There is a higher likelihood of IRS fines and penalties for American taxpayers who fail to report their income or hide their foreign accounts, assets, or investments. In the past decade, the Internal Revenue Service has given priority to enforcing compliance for foreign accounts.
International tax fraud can result in serious consequences such as outstanding taxes, liens, levies, penalties, fines, and imprisonment. Whether done intentionally or otherwise, the IRS will move forward with criminal proceedings if you have failed to adhere to your reporting requirements. However, with the help of a skilled international tax fraud defense lawyer, you can potentially avoid prosecution and restore your compliance with the tax system.
For a free case assessment with our international tax fraud defense lawyers, call McCormick Tax Law today at (215) 630-0861.
Understanding International Tax Fraud
If the IRS contacts a person for the first time, it is usually about civil violations related to filing their taxes. If you have been contacted by the IRS about a tax violation, it is essential to contact our international tax fraud defense attorneys to assist with getting into compliance before serious penalties are applied. The most commonly encountered problems include international tax audits or examinations, FBAR audits, FATCA audits, special agent investigations, and offshore tax fraud.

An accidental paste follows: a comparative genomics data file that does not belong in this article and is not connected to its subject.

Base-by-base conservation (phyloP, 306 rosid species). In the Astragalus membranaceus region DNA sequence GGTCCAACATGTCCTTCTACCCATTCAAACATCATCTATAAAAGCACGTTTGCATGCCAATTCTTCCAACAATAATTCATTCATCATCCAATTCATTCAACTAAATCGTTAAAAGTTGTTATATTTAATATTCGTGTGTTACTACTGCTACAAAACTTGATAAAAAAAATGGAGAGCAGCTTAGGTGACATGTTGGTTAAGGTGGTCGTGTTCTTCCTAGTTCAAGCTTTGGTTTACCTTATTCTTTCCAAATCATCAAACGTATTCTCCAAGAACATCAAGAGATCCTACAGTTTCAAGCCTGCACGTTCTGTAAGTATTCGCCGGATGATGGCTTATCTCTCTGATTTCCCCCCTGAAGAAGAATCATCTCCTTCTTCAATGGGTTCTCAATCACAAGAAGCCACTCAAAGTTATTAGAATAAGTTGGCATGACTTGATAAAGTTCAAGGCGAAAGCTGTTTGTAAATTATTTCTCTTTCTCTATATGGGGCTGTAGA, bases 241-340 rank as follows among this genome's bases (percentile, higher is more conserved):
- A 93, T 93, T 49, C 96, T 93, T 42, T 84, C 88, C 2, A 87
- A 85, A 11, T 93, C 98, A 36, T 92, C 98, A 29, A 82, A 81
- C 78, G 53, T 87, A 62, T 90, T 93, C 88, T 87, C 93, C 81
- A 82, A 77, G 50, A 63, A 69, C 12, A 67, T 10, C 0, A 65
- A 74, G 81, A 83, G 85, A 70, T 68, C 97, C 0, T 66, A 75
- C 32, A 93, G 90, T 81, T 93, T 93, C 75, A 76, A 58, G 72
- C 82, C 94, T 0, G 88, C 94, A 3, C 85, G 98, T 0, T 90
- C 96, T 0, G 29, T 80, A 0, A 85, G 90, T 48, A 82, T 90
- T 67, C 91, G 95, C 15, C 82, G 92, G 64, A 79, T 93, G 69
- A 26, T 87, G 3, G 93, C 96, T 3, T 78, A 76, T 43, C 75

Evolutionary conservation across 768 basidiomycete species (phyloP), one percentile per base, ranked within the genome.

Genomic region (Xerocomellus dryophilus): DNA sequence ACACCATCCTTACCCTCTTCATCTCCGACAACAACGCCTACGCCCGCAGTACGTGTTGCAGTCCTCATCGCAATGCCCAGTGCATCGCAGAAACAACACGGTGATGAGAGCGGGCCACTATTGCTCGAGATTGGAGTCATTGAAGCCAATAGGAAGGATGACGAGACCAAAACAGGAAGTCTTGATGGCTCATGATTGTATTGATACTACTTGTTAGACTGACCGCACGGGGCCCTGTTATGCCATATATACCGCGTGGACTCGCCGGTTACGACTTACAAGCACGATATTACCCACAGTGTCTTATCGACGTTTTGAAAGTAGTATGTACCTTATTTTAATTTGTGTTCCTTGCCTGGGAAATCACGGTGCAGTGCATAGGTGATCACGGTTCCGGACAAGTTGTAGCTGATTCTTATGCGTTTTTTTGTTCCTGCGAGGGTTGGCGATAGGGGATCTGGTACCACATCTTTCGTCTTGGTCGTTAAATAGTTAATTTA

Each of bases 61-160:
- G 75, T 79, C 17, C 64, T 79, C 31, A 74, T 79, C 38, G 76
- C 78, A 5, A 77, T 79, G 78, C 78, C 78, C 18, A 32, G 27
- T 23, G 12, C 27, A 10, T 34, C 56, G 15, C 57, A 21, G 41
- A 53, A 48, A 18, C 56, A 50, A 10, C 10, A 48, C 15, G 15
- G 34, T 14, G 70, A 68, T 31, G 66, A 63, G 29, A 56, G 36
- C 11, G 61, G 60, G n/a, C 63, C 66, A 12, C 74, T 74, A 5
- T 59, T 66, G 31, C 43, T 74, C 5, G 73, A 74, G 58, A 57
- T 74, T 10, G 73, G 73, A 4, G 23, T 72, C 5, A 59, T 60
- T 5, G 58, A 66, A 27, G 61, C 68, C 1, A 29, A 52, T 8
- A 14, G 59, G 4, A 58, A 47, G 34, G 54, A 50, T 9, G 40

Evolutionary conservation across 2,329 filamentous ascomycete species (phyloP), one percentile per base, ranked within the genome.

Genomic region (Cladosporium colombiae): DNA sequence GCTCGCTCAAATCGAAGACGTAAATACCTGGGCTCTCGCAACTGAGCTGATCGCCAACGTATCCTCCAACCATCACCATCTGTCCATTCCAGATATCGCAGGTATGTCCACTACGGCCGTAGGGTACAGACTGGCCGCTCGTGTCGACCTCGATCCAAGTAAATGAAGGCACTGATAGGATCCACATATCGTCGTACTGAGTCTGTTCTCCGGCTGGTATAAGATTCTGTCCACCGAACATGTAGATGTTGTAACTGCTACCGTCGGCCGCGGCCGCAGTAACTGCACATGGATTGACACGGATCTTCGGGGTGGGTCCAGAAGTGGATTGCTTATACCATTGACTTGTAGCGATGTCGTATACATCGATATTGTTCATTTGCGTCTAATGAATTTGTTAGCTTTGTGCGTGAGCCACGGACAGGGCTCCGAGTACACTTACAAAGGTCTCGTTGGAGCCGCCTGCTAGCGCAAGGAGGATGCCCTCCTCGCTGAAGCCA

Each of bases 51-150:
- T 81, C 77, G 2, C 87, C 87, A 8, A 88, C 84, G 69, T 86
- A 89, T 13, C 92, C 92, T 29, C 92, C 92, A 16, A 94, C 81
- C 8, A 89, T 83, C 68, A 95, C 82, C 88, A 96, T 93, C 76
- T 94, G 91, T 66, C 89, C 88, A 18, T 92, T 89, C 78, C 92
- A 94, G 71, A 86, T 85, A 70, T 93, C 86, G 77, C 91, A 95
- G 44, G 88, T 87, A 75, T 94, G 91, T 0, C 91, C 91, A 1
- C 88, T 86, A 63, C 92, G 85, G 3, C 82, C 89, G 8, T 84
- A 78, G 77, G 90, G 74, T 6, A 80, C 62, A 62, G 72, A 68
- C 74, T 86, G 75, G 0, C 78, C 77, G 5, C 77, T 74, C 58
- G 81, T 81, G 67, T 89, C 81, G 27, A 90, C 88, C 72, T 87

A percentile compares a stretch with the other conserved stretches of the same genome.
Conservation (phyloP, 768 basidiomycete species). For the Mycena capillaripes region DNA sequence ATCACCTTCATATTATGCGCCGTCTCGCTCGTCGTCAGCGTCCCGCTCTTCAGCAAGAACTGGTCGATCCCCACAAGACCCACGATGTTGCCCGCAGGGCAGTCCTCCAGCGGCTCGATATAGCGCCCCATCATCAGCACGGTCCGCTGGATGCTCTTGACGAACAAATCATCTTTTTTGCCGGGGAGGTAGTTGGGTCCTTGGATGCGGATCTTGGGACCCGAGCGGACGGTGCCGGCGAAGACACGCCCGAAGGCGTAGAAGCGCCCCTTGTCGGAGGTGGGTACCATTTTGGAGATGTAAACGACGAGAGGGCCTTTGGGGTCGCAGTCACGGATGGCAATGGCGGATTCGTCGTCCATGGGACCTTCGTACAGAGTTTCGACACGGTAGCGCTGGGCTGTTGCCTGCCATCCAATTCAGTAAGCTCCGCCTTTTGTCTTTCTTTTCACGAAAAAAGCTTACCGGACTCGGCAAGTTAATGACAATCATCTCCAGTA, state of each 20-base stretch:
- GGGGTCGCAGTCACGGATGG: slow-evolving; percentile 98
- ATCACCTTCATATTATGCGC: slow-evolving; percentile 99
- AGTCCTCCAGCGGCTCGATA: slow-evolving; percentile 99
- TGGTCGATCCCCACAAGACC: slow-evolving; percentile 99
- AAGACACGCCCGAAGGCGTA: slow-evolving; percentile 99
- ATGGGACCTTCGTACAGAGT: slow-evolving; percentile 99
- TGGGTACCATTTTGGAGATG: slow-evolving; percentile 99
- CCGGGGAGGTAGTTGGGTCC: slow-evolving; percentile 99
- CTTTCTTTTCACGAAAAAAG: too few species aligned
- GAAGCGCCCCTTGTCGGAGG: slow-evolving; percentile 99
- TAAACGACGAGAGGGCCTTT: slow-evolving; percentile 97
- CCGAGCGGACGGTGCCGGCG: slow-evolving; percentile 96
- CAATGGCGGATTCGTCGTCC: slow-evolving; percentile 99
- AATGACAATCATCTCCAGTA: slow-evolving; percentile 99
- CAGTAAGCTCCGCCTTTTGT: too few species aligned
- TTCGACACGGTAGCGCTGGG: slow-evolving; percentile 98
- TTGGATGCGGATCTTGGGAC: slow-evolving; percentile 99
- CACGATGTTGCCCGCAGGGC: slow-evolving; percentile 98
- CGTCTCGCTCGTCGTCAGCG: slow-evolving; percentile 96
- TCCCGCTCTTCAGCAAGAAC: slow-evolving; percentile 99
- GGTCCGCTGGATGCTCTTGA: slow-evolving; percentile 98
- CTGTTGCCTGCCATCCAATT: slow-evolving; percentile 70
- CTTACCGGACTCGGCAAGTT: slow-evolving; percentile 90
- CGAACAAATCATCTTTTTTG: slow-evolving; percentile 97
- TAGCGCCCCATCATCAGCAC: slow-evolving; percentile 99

Whether a Taxpayer is under a regular audit or a more serious eggshell or reverse eggshell audit, the stakes are high. If the Internal Revenue Service (IRS) suspects willful action, penalties can be as much as 75% of tax liability and 50% of the maximum balance of unreported accounts, investments, or assets. The penalties include a minimum of $100,000 annually (adjusted for inflation).
An IRS offshore criminal tax investigation is more severe and can result in excessive fines and penalties, an indictment, and a possible jail or prison sentence. A criminal tax investigation starts when the individual is visited by the Special Agents who represent the criminal division of the IRS.
In contrast, a civil tax audit only determines if the taxpayer owes any taxes, penalties, or interest. A criminal tax investigation can lead to financial penalties and imprisonment. International tax investigations are increasing, especially in cases involving retained income compliance and cryptocurrency compliance. Having offshore or foreign accounts increases the likelihood of tax and criminal consequences.
This is because, under the Foreign Account Tax Compliance Act (FATCA), it is easier to detect U.S. taxpayers. More than 110 countries and 300,000 Foreign Financial Institutions (FFIs) have agreed to exchange financial information with the United States Government and vice versa. Additionally, the U.S. government has identified over 140 foreign financial institutions that have assisted taxpayers with tax fraud.
The Penalties for International Tax Fraud
If you fail to report or disclose your foreign accounts and assets, you might face IRS penalties. These penalties can range from hefty fines to extensive prison sentences. Here are some of the potential consequences you could face for not complying with the reporting requirements:
Failure to File Penalties